The skies in Jambi, Indonesia turned red on Sunday, Sep. 22.
This was caused by the haze from widespread forest fires across the region, Sinar Harian reports.
Several clips of the strange phenomenon went viral on social media.
Ini sore bukan malam. Ini bumi bukan planet mars. Ini jambi bukan di luar angkasa. Ini kami yang bernafas dengan paru-paru, bukannya dengan insang. Kami ini manusia butuh udara yang bersih, bukan penuh asap.— Zuni Shofi Yatun Nisa (@zunishofiyn) September 21, 2019
Lokasi : Kumpeh, Muaro Jambi #KabutAsap #KebakaranHutanMakinMenggila pic.twitter.com/ZwGMVhItwi
The phenomenon, known as Rayleigh Scattering, was caused by the movement of haze particles away from the hotspots, the Indonesian National Board for Disaster Management information chief Agus Wibowo Soet explained.
Did not have any adverse effects on human vision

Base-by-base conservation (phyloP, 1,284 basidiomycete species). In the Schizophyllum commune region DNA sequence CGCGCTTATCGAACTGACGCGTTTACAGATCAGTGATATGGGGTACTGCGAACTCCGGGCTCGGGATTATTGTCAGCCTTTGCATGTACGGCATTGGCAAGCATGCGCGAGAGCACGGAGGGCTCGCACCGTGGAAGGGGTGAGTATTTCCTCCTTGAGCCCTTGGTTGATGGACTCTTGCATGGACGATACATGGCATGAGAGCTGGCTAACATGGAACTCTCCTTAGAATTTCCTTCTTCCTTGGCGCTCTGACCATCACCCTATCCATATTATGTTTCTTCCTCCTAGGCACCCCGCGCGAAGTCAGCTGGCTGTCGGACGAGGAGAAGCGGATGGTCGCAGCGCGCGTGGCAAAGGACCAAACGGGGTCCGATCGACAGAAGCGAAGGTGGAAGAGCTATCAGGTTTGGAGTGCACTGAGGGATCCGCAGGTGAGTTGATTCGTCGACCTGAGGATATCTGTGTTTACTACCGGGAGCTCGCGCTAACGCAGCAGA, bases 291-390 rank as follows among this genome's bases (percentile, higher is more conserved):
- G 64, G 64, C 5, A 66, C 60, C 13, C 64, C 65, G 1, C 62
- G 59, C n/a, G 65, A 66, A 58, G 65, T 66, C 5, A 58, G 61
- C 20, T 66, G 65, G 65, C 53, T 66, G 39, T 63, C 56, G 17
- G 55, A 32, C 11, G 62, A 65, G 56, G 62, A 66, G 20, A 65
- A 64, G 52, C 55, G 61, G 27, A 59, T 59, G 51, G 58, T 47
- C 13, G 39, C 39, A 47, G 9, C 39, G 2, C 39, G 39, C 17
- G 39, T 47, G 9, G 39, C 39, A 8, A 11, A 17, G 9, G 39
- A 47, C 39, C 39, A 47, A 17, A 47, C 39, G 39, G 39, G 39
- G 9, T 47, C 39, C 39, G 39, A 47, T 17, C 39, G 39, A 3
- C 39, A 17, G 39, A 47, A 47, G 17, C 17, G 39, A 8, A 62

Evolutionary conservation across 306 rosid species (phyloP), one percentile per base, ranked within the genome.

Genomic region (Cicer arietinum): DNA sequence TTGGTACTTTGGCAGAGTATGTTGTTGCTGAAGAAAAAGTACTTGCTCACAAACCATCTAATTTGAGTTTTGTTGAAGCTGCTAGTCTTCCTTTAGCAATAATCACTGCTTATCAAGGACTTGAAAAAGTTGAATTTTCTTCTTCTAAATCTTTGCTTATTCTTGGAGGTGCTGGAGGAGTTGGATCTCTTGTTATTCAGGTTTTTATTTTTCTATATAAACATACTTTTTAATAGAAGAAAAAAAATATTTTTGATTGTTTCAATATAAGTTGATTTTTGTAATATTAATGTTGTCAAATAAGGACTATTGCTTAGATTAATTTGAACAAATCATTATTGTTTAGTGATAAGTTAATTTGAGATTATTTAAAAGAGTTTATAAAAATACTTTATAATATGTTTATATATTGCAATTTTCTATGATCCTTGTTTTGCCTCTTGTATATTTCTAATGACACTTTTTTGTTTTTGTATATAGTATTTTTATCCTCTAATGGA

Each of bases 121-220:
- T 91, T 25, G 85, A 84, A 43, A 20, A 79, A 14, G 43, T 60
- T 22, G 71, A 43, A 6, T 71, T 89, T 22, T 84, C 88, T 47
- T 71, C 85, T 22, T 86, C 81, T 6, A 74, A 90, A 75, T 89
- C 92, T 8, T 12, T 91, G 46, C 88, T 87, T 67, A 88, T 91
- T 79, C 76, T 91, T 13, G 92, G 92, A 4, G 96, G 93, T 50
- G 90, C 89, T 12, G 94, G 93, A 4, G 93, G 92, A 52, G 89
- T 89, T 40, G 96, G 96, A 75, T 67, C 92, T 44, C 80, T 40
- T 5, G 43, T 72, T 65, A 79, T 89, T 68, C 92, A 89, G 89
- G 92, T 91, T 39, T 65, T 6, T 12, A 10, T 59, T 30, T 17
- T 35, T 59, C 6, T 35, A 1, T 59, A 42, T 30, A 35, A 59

Indonesian astronomer Marufin Sudibyo explained that the red skies were not caused by a sudden increase in temperature.
According to Sudibyo, the effects of Rayleigh Scattering does not adversely affect human vision.
Sinar Harian also reported that similar scenes were observed in Indonesia after the Krakatau volcano eruption in 1883 and after Mount Pinatubo erupted in 1991.
Rayleigh Scattering is caused by the refraction of light that hits dust or other air particles in the atmosphere — particles that release wavelengths in the orange or red spectrum.
This creates a reddish vision when the density of particles in the air is high enough.
PSI in Pekanbaru, Indonesia surges to 700
The PSI reading in Pekanbaru, the capital city of Riau in Indonesia, surged to 700 on Sunday, Sep. 22, at about 10pm, according to The Straits Times.
It was recorded as an all-time low in air quality for the city, worse than the levels seen in Indonesia's worst haze episode in 2015.
The PSI reading of Pekanbaru dropped to 489 in the morning of Sep. 23.
Riau is the second-closest Indonesian province to Singapore, after the Riau Islands province.
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